If McDaniels does opt for Washington, I fully expect the Kentucky coaching staff to go all-in on Blackshear and will ultimately find themselves as the favorites (if they aren’t already) to land the talented graduate transfer if he decides to head back to college for one final season.

RJ Hampton

Two weeks ago, five-star combo guard RJ Hampton announced he would be reclassifying from 2020 to 2019 and was down to four schools: Kansas, Kentucky, Memphis, and Texas Tech.

From the start, most major recruiting analysts felt the local Texas Tech Red Raiders weren’t serious contenders, leaving just the Jayhawks, Wildcats, and Tigers.

From there, former Duke commit Boogie Ellis and graduate transfer Rayjon Tucker (who may end up keeping his name in the NBA Draft) both committed to Memphis over the last week, leaving just one scholarship spot for the Tigers. If five-star forward Precious Achiuwa commits to Memphis this weekend, as expected, they’re out of roster spots. The way things are looking now, there just isn’t room for Hampton to sign with Memphis, ultimately leaving just Kansas and Kentucky, right?

Well, not exactly.

Last night, Evan Daniels added that he doesn’t believe it will be Kentucky, either.

Interestingly enough, I’ve heard over the last two weeks or so that Kentucky was in a better position than most believed, and that Hampton’s inner circle actually prefers the Wildcats over all the schools involved. The reality of the situation is that UK’s backcourt is simply too loaded and while Hampton feels he could start no matter who is currently on the roster (he has said as much), the logjam would make things just a bit too complicated. In fact, if Ashton Hagans had decided to put his name in the NBA Draft, I genuinely believe Hampton would be a Wildcat.

Using process of elimination, and that leaves Kansas as the winner, the school most believe has been either the No. 1 or No. 2 school on Hampton’s list for several months now. As of today, I would be shocked if he ends up anywhere other than Lawrence, KS next season.

One thing I will say to watch out for, however, is Hampton heading overseas for a year before turning pro. While I still strongly believe he ends up at Kansas, I’ve been told that the overseas route is intriguing for the five-star combo guard, and there’s an outside chance that he considers it.

In terms of when we’ll hear a final decision, Hampton told his followers on Twitter yesterday to check his profile bio, which says “Your question will be answered soon.”

Expect him to announce for Kansas sooner rather than later.

Nick Richards/EJ Montgomery

The last two current pieces on the Kentucky basketball roster with NBA decisions to make are former five-star forward prospects Nick Richards and EJ Montgomery.

For the former, the situation is a bit more simple. He is going through the NBA process simply learning from professional scouts and personnel about what he needs to work on next season in college. The expectation is that Nick Richards returns to Kentucky for a junior season, just as it has been since he originally put his name in the draft back in April.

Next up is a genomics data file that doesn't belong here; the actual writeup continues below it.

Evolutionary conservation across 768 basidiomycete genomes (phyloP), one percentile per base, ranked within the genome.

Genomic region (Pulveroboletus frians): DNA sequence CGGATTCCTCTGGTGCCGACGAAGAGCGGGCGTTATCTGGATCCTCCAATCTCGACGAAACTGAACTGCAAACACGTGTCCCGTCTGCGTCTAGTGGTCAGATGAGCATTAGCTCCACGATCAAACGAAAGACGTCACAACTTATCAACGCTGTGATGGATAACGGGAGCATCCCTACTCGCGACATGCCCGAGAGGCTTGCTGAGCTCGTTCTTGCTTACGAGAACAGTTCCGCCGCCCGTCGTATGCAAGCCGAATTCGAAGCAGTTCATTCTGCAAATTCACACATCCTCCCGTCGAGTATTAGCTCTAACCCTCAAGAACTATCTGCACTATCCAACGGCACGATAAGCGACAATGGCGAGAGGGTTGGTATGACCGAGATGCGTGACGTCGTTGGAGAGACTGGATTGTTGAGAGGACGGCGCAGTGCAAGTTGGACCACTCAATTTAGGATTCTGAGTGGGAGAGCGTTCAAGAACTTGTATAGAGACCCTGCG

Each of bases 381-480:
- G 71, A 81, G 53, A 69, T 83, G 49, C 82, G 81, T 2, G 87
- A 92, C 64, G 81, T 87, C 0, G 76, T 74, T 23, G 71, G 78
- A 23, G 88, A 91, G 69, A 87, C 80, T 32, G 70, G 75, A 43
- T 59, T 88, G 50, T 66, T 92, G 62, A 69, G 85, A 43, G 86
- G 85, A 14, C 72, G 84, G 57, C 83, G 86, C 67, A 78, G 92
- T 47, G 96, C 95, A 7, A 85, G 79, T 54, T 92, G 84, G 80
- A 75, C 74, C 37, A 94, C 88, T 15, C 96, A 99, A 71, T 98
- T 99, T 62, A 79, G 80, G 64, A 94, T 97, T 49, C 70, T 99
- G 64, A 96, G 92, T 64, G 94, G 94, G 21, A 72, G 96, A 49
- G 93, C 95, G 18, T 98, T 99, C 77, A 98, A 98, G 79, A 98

As for Montgomery, it’s not as simple.

From the start, the working assumption was that while they may test the waters, UK would eventually return both Richards and Montgomery. That being said, there is growing concern that while the latter isn’t necessarily looking for a reason to leave, he’d jump on the opportunity in a heartbeat if one presented itself. To take it a step further, KSR’s Matt Jones said last night that a team guaranteeing a two-year deal in the second round would likely sway him to leave.

While Montgomery’s draft stock is extremely low right now and most teams are likely telling him he needs to return to school, it only takes one. We’ve seen it plenty of times before in the past, including last year with Jarred Vanderbilt, that teams take chances on players based solely on potential alone. Montgomery would likely, unfortunately, fit in that category.

I still think it’s more likely than not that Montgomery returns for a sophomore season at Kentucky, but it’s certainly not a clear-cut decision and we’ll likely have to wait at least another week before we hear anything.

No matter what happens with the key targets in the immediate future, the UK coaching staff has a backup plan in place. If the “nightmare” scenario happens where McDaniels goes to Washington, Blackshear Jr. stays in the NBA Draft, and Montgomery leaves his name in to explore his professional options, look for Kentucky to push for a reclassification from 2020 prospects N’Faly Dante and/or Makur Maker. And though Isaiah Todd has said on multiple occasions he wasn’t making the jump, he also said at the Nike EYBL event in Atlanta that he wouldn’t rule anything out if a team came calling at the last minute needing immediate help.

In short, Kentucky will be fine.